The County of Denver and the state of Colorado’s stay-at-home orders seemed to beg of themselves one central question: what happens if you don’t have a home to stay in?
The fine print of both orders state that they do not apply to individuals experiencing homelessness, meaning they will not be charged with violating it by simply existing out-of-doors. Yet the non-applicability of this order to the living conditions of people experiencing homelessness also raises questions about how to protect them from contracting coronavirus, and how to care for them if they do.
In a press conference on April 7, Denver Mayor Michael Hancock outlined the city’s current and forthcoming efforts to take care of the health and well-being of its homeless residents. To date, the City and County of Denver repurposed a recreation center as a day shelter for up to 200 women, opened a 48-bed facility for people who are symptomatic and secured 120 motel rooms available for people requiring quarantine space or awaiting test results.
The mayor then debriefed the public on the next steps the city is taking to protect those experiencing homelessness. He announced that Colorado Governor Jared Polis approved the city’s request to deploy 250 National Guard members to existing homeless shelters across Denver. The presence of the National Guard is necessary “to support the staff and trained professionals at these locations [and] to support the guests,” Hancock clarified.
In addition, the city is going to open a 600-space shelter for men at the National Western Complex. This auxiliary shelter will absorb the guest capacity of the Denver Rescue Mission’s two overnight shelters, which will temporarily close starting April 9. (The Crossroads Shelter for men will remain open.) A plan to add another auxiliary shelter to house up to 300 individuals who identify as women is also in the works, said Hancock, for which the Denver Coliseum is a potential site.
These auxiliary shelter sites include at least 50 square feet of space for individual guests, and will provide screening, triage and access to respite facilities for recovery. “Guests who are presenting with cold and flu-like symptoms will be transferred to a separate supplemental shelter location. Guests who need to self-quarantine because they are highly vulnerable, are awaiting test results for COVID-19, or who have tested positive for the virus will be transferred to separate activated respite care,” according to the City and County of Denver in a press release.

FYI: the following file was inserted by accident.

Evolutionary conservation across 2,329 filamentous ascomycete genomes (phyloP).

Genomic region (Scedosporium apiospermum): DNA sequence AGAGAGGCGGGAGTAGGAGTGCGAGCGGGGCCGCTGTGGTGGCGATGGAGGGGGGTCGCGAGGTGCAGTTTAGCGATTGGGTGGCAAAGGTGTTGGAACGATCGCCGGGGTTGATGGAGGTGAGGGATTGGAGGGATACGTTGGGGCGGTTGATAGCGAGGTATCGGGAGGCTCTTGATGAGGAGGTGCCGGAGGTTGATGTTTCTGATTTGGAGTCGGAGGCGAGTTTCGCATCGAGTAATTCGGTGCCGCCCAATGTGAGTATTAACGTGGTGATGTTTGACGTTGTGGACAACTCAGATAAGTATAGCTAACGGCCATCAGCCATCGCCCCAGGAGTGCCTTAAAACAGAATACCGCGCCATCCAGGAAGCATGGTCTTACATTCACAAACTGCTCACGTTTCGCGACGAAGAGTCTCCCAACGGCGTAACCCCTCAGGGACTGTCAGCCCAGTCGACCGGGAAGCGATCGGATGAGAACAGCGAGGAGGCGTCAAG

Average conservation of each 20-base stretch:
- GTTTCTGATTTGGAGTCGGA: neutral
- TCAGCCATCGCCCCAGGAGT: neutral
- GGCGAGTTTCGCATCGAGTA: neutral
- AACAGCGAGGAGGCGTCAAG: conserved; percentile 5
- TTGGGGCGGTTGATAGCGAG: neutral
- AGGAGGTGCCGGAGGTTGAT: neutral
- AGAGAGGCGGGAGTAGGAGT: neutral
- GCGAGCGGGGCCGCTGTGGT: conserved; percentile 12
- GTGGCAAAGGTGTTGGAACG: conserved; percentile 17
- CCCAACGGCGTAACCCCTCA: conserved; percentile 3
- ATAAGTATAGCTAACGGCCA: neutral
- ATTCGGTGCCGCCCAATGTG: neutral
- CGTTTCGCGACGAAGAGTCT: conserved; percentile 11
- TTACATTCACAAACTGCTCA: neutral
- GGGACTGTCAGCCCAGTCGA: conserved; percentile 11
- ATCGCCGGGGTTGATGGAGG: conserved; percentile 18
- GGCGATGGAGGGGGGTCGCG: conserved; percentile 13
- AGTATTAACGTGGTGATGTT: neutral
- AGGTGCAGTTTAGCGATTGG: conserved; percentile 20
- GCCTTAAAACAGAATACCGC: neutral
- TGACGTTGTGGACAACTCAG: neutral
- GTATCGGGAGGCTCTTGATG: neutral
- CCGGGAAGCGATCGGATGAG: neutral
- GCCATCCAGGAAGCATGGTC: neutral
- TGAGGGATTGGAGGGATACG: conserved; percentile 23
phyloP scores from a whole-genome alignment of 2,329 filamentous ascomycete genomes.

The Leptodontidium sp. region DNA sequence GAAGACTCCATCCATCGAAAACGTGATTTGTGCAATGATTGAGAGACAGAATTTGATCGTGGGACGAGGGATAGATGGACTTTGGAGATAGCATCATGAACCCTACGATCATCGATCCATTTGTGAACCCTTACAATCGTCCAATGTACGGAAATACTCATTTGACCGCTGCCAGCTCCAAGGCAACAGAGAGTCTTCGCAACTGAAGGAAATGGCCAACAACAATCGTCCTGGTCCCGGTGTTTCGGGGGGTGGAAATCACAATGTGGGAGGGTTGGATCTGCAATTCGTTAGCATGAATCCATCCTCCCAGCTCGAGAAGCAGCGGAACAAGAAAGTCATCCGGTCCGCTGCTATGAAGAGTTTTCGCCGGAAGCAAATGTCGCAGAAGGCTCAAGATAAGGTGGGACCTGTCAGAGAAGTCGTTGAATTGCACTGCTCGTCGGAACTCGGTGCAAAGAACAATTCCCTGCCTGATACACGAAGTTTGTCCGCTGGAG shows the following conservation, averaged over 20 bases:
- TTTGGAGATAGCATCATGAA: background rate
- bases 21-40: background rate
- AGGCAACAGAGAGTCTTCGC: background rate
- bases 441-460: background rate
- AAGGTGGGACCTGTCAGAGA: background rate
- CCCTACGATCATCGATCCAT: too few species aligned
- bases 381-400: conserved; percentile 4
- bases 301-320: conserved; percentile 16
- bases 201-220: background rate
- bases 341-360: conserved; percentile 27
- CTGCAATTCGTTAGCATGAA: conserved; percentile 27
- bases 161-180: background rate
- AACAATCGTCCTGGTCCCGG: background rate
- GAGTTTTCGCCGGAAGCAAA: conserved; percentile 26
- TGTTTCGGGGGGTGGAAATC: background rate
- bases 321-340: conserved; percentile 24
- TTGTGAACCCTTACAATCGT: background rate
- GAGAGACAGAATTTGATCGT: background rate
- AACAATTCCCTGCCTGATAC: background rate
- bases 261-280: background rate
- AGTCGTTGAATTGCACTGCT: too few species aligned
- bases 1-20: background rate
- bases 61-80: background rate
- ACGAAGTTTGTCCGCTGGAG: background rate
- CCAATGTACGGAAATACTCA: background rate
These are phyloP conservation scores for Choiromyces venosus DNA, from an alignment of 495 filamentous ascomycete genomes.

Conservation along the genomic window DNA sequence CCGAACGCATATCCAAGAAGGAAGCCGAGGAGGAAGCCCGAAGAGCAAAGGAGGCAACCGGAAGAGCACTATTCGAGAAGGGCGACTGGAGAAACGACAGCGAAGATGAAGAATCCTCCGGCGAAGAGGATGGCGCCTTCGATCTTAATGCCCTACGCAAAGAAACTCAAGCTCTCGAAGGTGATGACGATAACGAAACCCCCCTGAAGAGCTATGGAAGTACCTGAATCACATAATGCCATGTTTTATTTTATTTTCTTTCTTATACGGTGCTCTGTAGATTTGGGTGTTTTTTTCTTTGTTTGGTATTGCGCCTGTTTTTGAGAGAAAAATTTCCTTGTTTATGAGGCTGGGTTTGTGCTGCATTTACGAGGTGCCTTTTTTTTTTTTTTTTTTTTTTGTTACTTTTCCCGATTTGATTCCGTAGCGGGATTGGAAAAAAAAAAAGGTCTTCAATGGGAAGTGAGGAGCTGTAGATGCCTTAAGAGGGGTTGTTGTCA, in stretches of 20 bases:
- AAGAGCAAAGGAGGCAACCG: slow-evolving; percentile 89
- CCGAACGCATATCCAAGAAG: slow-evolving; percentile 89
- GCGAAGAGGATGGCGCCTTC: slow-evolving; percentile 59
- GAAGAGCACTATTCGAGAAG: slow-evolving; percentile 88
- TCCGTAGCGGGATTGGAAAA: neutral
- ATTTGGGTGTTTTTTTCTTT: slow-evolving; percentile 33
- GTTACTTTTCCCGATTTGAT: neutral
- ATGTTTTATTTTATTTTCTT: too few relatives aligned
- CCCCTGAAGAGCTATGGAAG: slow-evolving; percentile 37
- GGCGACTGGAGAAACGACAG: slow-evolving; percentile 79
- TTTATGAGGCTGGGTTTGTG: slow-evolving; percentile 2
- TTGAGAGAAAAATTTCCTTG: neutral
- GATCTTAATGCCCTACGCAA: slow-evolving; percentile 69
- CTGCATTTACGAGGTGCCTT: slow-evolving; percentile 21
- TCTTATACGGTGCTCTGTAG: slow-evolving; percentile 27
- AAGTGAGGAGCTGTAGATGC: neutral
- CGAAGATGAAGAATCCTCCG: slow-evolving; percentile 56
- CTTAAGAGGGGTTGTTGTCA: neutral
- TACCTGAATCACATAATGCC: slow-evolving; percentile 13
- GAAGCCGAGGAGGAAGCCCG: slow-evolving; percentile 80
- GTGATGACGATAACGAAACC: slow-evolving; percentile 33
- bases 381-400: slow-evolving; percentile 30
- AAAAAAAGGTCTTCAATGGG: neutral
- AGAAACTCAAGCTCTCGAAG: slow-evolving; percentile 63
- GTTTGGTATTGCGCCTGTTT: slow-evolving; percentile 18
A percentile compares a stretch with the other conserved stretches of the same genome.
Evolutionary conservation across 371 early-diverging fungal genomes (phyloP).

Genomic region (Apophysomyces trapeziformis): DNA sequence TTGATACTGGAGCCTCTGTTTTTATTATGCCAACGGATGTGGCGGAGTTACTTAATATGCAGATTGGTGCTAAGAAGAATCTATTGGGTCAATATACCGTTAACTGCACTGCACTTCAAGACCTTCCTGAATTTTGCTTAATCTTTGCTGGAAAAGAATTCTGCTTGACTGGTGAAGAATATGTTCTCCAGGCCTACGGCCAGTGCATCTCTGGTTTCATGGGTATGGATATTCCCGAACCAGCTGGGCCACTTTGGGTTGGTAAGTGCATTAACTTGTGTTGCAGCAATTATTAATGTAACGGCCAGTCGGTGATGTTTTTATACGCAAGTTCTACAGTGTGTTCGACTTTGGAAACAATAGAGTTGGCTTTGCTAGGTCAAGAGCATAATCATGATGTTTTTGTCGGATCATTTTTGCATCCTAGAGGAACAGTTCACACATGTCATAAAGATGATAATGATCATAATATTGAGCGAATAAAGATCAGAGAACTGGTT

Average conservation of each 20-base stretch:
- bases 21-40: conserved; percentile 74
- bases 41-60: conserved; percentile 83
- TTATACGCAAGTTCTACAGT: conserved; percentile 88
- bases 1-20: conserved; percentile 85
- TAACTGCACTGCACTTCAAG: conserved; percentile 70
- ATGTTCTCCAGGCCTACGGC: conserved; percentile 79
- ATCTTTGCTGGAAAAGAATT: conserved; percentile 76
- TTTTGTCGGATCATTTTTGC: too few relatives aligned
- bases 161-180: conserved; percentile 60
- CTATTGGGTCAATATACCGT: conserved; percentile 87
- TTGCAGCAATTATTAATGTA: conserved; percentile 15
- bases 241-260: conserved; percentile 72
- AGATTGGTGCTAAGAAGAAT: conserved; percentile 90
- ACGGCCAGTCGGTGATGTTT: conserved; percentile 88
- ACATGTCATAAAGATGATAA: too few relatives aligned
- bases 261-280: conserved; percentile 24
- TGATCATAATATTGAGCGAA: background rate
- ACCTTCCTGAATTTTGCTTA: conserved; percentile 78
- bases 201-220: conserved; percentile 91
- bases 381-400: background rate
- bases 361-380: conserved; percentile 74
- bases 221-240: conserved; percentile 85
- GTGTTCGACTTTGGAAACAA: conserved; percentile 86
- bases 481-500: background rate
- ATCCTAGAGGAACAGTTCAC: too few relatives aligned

The mayor also wrote an open letter to Denver’s hotel and motel owners and operators, imploring them to use their resources to shelter and protect residents of the city currently experiencing homelessness. “I realize there are many hurdles — insurance, staffing, house rules, food service and more — that we must overcome,” wrote the mayor. Still, he expressed hope that businesses will respond to his call and reconsider their involvement in what he sees as a “humanization mission.”
Shortly after the mayor’s press conference, the city finalized an agreement with another hotel in downtown Denver, which will provide an additional 151 rooms for people experiencing homelessness. If the Denver City Council approves this hotel contract, it will bring the current total citywide amount of rooms available for this cause to 270. Denver’s goal is to secure 3,000 rooms for individuals afflicted with homelessness for the duration of the COVID-19 state of emergency.
Hotels, motels and event venues aren’t the only public spaces who are pivoting their function to care for individuals affected by coronavirus-related issues. The Colorado Convention Center plans to re-emerge as a temporary hospital by April 18 in order to take on the predicted influx of critical COVID-19 cases. The facility will include anywhere from 1,000 to 2,000 beds.
Note (4/7/2020): This article has been updated to include new information provided by the City and County of Denver.